Tide motivated for SEC schedule

Facing the second admittedly ‘soft' opponent just before the opening of SEC play, Tide Head Coach Mark Gottfried knew he'd have to work extra hard at motivation Wednesday night. So when his team's intensity level dropped off yet again versus the Bethune-Cookman Wildcats, Gottfried called timeout and let loose on his starters with a carefully calculated outburst.

"I just told them they needed to become more aggressive offensively," was Gottfried's deadpan explanation of his message following the game. "I tried to express it in a real friendly way."

Normally when a coach calls timeout during a game, the players walk to the bench area, sit down in a semi-circle of chairs surrounded by the reserves, and listen to the coach's instructions.

Calm and friendly in person, Coach Gottfried is obviously capable of getting intense when the situation calls for it. (AllSport)

But this time the Bama Head Coach met his athletes before they reached the sideline, gesturing to the reserves and assistant coaches to stay put on the bench. Gottfried then ripped off his suit coat before proceeding to deliver his "friendly" message to the five players at mid-court.

"It didn't surprise me that he would meet us out on the court," said starting guard Rod Grizzard. "I've seen that before. But he did come out of that coat pretty fast."

Message delivered. Message received.

Gottfried returned to the bench. And the Tide team turned up the intensity and proceeded to blow out Bethune-Cookman, 93-46.

After playing a tough pre-conference schedule, everyone on the Tide squad knew that the Bethune-Cookman and FAMU (Monday night) games would present a motivation problem. Grizzard explained; "You always want to take them one at a time. Bethune-Cookman was another that can come in and beat you in your house. So you have to be on your toes at all times. Everybody in the locker room got torn apart by Coach after the Florida A&M game (won by Alabama 76-52 with an often lackadaisical effort). And then Coach got on us during that timeout just now.

"But because of what's happened in the past, you always want to look forward to LSU."

Alabama finishes its pre-conference schedule with a record of 12-2. The Associated Press ranks the Tide 18th in the nation, while ESPN/USA Today lists Bama at No. 19.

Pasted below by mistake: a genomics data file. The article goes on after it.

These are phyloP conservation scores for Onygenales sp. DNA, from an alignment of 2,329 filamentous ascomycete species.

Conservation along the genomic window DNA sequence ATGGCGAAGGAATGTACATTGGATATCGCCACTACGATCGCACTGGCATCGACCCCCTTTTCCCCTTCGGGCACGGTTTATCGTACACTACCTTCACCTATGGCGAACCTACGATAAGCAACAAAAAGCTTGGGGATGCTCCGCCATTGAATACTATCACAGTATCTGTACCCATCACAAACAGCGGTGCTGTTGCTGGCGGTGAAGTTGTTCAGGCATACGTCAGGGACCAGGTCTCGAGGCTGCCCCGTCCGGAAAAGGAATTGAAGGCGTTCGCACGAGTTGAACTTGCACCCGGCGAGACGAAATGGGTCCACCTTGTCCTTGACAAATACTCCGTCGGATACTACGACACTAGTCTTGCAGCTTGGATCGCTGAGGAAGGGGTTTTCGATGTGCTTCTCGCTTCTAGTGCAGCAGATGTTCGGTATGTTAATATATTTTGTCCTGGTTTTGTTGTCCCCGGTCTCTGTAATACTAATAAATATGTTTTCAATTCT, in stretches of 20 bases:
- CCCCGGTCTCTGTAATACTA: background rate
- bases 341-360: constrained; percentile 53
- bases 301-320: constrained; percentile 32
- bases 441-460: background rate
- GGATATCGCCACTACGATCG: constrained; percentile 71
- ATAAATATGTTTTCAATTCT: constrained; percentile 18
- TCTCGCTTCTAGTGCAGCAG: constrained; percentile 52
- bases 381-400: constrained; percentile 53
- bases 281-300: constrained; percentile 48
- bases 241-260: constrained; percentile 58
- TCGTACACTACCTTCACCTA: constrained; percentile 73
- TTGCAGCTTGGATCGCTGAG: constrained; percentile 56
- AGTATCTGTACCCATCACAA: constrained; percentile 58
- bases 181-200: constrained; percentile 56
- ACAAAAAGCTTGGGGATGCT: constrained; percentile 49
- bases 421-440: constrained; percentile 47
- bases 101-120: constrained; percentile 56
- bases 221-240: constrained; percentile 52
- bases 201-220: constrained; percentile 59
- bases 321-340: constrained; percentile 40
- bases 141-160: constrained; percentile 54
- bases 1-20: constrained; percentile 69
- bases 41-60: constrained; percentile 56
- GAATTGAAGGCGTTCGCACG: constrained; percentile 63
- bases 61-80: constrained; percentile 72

But after being left out of last year's NCAA tournament, no one associated with Bama basketball is taking anything for granted. "A lot of people are talking about how the games we've won have kind of assured us (an NCAA tournament) bid for March," Grizzard said. "But it's early on. We haven't played more than 15 games. When it's SEC time, then it's time for us to put our foot in and make our mark."

Alabama opens conference play this Saturday versus the LSU Bengal Tigers. The game will take place in Tuscaloosa's Coleman Coliseum with tip-off scheduled for 6 pm (CST). Fox Sports Net will provide television coverage.

Despite the two most recent easy games, Alabama played a demanding out-of-conference schedule, including contests with UCLA, Temple, Utah, Notre Dame, Memphis and Missouri. Gottfried's squad responded with four wins and two losses against that tough slate.

Junior guard Terrance Meade explained; "Basically we just said, ‘Hey, they didn't let us in (to the NCAA tournament) last year because of our schedule.' This year Coach (Gottfried) put it to us, and we responded."

Alabama lost badly in California to UCLA, 79-57. And Missouri took a 75-68 win, while hosting the Tide in Kansas City, Missouri. But though Notre Dame, Memphis, Temple and Utah all played tough, Alabama was clearly the better team in those four contests.

Though he has more offensive help this season, once again Rod Grizzard will be counted on to score points in bunches for the Tide. (AllSport)

"I think a lot of those games were wake-up calls for us," Grizzard said. "We won some tough ones and lost some tough ones. I think this was to let the writers and the critics that shunned us out last year know that early on we can play with (high caliber) teams."

Pointing almost exclusively to Alabama's just average 2000-01 strength of schedule, the NCAA Tournament Selection Committee left the Tide out of last season's bracket. "Last year we didn't face many teams early as good as the teams we've faced so early this season," Grizzard said. "This lets (the NCAA committee) know that we can play with these type teams.

"Our schedule last year wasn't the way they wanted, so we beefed it up a little. We played tougher games and won more than our share. We're not just relying on our tough SEC schedule to get us in. We're playing tougher teams early on in the season plus our SEC (schedule). I think that will help us out."

Just like every other Division 1A basketball team, Alabama's ultimate goal is a deep run in the NCAA Tournament next spring. But looming ahead is the equally important SEC schedule. And Meade believes his team's demanding early schedule will help there as well.

"I think it has made this team a lot better," he said. "It's gotten us prepared for March, and it's getting us prepared for playing on the road in the SEC. I think the improvement should show."

For two seasons now Alabama has played well at home against the best its conference has to offer, only to wilt under pressure on the road.

And despite Bama's strong early record, Grizzard doesn't think that reputation is dead yet. "Not really. Even though we've won some on the road, now it's SEC time. Over the last two years we've gone into various places where we've played strong in the first half and then lose the second half--or vice versa.

"We won't know until it's all said and done at the end of the year whether we've learned to do what we need to do on the road."


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